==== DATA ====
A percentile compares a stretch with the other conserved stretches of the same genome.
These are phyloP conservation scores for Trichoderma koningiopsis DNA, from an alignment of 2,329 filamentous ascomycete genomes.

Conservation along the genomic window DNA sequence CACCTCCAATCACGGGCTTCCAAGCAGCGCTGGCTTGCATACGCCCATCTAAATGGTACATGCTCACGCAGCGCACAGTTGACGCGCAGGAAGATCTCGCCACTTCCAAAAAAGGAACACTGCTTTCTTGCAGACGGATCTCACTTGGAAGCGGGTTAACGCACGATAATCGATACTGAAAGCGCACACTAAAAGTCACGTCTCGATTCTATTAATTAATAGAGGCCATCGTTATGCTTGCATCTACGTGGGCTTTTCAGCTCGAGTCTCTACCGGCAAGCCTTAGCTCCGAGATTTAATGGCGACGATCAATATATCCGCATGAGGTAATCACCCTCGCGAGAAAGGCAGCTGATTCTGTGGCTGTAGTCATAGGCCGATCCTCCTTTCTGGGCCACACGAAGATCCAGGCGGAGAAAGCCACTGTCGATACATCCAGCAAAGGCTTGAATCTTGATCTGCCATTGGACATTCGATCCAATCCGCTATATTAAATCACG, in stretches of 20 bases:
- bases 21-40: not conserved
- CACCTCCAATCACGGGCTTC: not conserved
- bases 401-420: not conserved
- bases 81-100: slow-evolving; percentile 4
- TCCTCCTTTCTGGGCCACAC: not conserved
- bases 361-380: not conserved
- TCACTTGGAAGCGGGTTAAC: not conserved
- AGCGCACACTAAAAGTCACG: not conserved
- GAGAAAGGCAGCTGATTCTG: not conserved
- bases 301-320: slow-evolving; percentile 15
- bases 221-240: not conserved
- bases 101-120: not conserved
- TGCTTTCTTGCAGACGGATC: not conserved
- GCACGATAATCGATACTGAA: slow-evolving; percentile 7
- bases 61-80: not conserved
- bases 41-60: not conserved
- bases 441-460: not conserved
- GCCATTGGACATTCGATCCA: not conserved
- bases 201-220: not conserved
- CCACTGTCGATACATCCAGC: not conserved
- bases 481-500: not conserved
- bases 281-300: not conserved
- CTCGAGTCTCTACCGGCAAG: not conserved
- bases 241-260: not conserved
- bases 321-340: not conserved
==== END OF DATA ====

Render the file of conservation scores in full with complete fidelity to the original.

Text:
A percentile compares a stretch with the other conserved stretches of the same genome.
These are phyloP conservation scores for Trichoderma koningiopsis DNA, from an alignment of 2,329 filamentous ascomycete genomes.

Conservation along the genomic window DNA sequence CACCTCCAATCACGGGCTTCCAAGCAGCGCTGGCTTGCATACGCCCATCTAAATGGTACATGCTCACGCAGCGCACAGTTGACGCGCAGGAAGATCTCGCCACTTCCAAAAAAGGAACACTGCTTTCTTGCAGACGGATCTCACTTGGAAGCGGGTTAACGCACGATAATCGATACTGAAAGCGCACACTAAAAGTCACGTCTCGATTCTATTAATTAATAGAGGCCATCGTTATGCTTGCATCTACGTGGGCTTTTCAGCTCGAGTCTCTACCGGCAAGCCTTAGCTCCGAGATTTAATGGCGACGATCAATATATCCGCATGAGGTAATCACCCTCGCGAGAAAGGCAGCTGATTCTGTGGCTGTAGTCATAGGCCGATCCTCCTTTCTGGGCCACACGAAGATCCAGGCGGAGAAAGCCACTGTCGATACATCCAGCAAAGGCTTGAATCTTGATCTGCCATTGGACATTCGATCCAATCCGCTATATTAAATCACG, in stretches of 20 bases:
- bases 21-40: not conserved
- CACCTCCAATCACGGGCTTC: not conserved
- bases 401-420: not conserved
- bases 81-100: slow-evolving; percentile 4
- TCCTCCTTTCTGGGCCACAC: not conserved
- bases 361-380: not conserved
- TCACTTGGAAGCGGGTTAAC: not conserved
- AGCGCACACTAAAAGTCACG: not conserved
- GAGAAAGGCAGCTGATTCTG: not conserved
- bases 301-320: slow-evolving; percentile 15
- bases 221-240: not conserved
- bases 101-120: not conserved
- TGCTTTCTTGCAGACGGATC: not conserved
- GCACGATAATCGATACTGAA: slow-evolving; percentile 7
- bases 61-80: not conserved
- bases 41-60: not conserved
- bases 441-460: not conserved
- GCCATTGGACATTCGATCCA: not conserved
- bases 201-220: not conserved
- CCACTGTCGATACATCCAGC: not conserved
- bases 481-500: not conserved
- bases 281-300: not conserved
- CTCGAGTCTCTACCGGCAAG: not conserved
- bases 241-260: not conserved
- bases 321-340: not conserved